AAMA CEO Roundtable Luncheon 亞傑總裁圓桌會
Date: Wednesday June 3, 2020
Time: 12:00-14:00 pm
Place: Restaurant de Chine (中華滙館) G/F, 13 Stanley Street, Central, HK
The “AAMA CEO Roundtable Luncheon” Series is focused on the technology, innovation & business developments in China’s “Greater Bay Area” (GBA) as well as in Silicon Valley. Discussions will center on the GBA’s competitiveness, as well as issues relevant to the technology business globally. We also plan to cover Hong Kong as China’s international financial center, service center, technology center, as well as a connector to the rest of the world.
We plan to hold these Luncheon meetings 3 to 4 times a year, under the Chatham House Rule, in prestigeous venues. Participation is by invitation only. Each Luncheon is limited to 8-10 thought leaders and C-level executives in the technology and business sectors.
In attendance at this CEO Roundtable Luncheon were the following (in alphabetical order):
1. Dr Raymond Ch’ien 錢果豐博士 (Chairman of Hang Seng Bank; Trustee of AAMA PRD chapter)
2. Dr George Lam 林家禮博士 (Chairman of Hong Kong Cyberport Management Co Ltd)
3. Prof Dominic Lam Man-kit 林文傑教授 (Chairman of World Eye Organization)
4. Mr Philip Leung 梁颖準先生 (Moderator) (Managing Partner of Sancus Technology Partners; Founding President of AAMA PRD chapter)
5. Mr Shih Wing-ching 施永青先生 (Founder of AM730; Founder of Centaline Property Agency Ltd.)
6. Mr Joe So 蘇競釗先生 (CTO & VP, Enterprise Business Group, Huawei Technologies Co Ltd.)
7. Mr Albert Wong 黃克強先生 (CEO of Hong Kong Science and Technology Parks Corp)
8. Mr TC Yam 任德章先生 (Chairman of Integrated Asset Management; sponsor of this luncheon)
Topic:「Post-Pandemic US-China Tech Rivalry」
The participants are asked to offer their views on the following:
- Which tech sectors matter most in a post-Covid world
- Profile of the tech companies which will lead the way
- Whether China will achieve tech dominance in the next 10 years
- What China’s rise in the global tech economy means for the US and its future leadership
- What a rapidly-growing tech-savvy China mean for the rest of the world (esp. for Hong Kong)
- How the Covid pandemic will change the dynamics of the US-China rivalry
- What the post-pandemic "New Normal" looks like for the world's technology, trade and investment scene
The following is a general summary of the discussion:
- The Covid-19 crisis has intensified the already-strained US-China relations. The US is hitting China over a host of issues, including technology competition, trade, the coronavirus, journalists, and Hong Kong. The outlook is murky for the relationship in the run-up to the US presidential elections and beyond.
- China leads the world in the application of Artificial Intelligence and fifth-generation telecom technology. The pandemic has provided an impetus to further develop real-life applications of tech sectors such as AI, 5G, drones and robotics. It is also shaping a post-pandemic "New Normal" in the entire world. New opportunities are emerging for business, accompanied by ongoing strategy challenges for many years to come.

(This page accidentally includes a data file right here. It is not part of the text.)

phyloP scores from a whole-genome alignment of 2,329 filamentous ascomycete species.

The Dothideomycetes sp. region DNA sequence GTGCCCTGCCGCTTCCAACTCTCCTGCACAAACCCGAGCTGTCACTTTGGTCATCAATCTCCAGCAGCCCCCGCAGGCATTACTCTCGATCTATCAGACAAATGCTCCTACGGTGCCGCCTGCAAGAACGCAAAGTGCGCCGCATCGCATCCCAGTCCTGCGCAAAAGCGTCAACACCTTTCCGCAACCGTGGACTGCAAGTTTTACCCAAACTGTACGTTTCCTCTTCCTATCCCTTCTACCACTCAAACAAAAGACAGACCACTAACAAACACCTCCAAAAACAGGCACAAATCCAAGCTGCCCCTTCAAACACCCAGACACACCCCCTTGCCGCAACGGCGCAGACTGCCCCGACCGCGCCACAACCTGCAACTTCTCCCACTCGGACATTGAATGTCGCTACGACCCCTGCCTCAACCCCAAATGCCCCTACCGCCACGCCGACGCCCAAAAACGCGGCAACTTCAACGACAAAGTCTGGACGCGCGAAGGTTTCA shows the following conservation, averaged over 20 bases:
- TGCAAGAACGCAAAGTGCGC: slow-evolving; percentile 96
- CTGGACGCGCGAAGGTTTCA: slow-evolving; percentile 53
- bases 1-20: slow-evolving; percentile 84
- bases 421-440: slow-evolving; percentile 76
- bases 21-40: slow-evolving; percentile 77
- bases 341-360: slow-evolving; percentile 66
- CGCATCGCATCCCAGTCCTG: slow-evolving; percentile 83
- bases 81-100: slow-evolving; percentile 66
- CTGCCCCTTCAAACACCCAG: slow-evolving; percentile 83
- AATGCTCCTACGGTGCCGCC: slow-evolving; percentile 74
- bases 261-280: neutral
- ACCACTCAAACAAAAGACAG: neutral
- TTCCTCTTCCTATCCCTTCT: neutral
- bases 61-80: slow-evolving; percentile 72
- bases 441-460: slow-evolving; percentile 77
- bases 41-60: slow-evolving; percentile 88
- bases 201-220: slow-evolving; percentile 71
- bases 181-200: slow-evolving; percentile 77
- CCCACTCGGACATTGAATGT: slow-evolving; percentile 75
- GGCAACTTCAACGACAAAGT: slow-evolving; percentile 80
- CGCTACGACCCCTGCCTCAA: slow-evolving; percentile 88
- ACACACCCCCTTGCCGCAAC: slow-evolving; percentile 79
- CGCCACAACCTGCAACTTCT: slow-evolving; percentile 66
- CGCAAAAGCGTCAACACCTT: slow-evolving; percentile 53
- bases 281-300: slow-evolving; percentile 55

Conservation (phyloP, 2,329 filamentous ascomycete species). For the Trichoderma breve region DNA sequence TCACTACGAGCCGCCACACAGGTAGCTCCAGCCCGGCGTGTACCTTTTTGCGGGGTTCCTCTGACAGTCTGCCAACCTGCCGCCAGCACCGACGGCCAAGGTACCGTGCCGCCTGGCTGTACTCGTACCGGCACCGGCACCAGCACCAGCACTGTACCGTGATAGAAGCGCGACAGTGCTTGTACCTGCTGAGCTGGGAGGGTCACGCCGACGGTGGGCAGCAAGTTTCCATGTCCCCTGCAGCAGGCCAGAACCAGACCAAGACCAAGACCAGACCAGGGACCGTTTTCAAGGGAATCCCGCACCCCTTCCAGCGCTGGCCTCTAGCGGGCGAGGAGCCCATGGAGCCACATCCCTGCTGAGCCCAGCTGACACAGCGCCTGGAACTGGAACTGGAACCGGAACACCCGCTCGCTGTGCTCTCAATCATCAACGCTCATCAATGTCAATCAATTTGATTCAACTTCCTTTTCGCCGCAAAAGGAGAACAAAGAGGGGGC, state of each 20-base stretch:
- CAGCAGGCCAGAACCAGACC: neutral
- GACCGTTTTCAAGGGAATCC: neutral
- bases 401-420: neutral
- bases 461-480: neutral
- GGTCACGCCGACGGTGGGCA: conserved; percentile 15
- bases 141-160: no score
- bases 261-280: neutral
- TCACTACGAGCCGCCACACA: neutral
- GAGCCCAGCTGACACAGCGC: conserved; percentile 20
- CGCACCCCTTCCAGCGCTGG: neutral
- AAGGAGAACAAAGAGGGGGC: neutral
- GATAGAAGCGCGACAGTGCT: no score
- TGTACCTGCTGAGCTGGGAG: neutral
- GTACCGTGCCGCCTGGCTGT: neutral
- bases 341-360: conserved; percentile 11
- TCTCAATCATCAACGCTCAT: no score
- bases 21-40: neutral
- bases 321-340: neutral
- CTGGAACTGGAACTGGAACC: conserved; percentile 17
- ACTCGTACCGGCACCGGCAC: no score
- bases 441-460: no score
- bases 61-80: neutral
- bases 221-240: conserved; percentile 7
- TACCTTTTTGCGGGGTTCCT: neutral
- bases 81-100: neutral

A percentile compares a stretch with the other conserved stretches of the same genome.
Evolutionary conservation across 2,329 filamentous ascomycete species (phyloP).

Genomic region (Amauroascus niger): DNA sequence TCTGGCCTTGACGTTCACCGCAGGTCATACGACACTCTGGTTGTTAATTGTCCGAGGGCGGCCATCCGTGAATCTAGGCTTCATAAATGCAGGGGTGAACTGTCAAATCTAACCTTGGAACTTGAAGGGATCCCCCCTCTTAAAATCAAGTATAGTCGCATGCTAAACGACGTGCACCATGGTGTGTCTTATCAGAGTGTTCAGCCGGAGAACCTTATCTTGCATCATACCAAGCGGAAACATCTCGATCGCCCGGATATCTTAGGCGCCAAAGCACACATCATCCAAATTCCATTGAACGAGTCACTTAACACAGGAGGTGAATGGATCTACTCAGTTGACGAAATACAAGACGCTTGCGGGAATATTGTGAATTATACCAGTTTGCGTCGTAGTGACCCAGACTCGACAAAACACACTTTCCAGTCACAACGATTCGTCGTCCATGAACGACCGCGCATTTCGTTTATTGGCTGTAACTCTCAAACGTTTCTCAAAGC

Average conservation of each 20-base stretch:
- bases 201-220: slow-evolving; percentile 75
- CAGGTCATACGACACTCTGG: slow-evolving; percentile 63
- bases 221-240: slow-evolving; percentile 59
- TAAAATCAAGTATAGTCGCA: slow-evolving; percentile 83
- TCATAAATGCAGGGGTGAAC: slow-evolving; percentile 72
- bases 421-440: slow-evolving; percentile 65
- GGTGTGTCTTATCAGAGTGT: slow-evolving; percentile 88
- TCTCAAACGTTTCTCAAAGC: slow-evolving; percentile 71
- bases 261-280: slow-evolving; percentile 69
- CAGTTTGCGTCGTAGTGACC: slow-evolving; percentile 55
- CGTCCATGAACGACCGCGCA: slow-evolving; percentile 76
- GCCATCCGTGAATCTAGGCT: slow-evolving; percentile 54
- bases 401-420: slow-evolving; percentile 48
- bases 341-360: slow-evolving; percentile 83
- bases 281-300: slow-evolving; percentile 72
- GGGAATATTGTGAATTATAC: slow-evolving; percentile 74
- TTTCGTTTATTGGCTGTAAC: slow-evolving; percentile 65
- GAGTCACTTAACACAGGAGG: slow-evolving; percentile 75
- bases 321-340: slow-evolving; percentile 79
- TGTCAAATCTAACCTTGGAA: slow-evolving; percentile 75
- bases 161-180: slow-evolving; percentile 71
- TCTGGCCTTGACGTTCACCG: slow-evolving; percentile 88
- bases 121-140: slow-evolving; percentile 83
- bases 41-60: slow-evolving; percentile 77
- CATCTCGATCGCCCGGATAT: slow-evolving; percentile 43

- Tension between the US and China is escalating. The two countries are heading to de-coupling if not outright conflict. The “Five Eyes” alliance is falling in line behind the US, if relunctantly. This is forcing China to get more proactive in its foreign policy, as well as to double up on R&D in order to achieve a modicum of self-sufficiency in its technology development.
- R&D in digital transformation is key to China’s continued progress. In particular, 3 areas are crucial — namely 5G, AI and Big Data.
- Such transformation is already impacting many business sectors, with global consequences including in Hong Kong. Prominent examples - mobile/online commerce is hitting traditional retail; fintech, VR and robotics are hitting traditional banking.
- China has the advantage of scale as well as a relative absence of privacy-related shackles. The US will benefit as a collaborator with China instead of as an adversary. Unfortunately its current administration is getting in its own way, and has become the country’s handicap.
- The US holds a few strong cards, such as SWIFT forex settlement system and the US dollar as the currency for international trade. The USD is still a good sanctuary in a world rocked with problems. The pandemic may destablize the HKD-USD exchange rate link, leading to instablility for businesses in Hong Kong.
- Mr Trump is a US handicap. The US administration has badly mis-handled the pandemic. Also, in a blatant display of double standard, it is using excessive force during the anti-racism demonstrations (the most widespread civil unrest to rock the nation in over 5 decades). This lays bare America’s soft underbelly for the world to see. Serious introspection is needed regarding necessary social reform in the country.
- On China’s part, it will do well recognizing its mutual dependency with the US, and re-think some elements in the country’s pursuit of the Chinese people’s national revival, so as to minimize ruffling the feathers of The West in the process.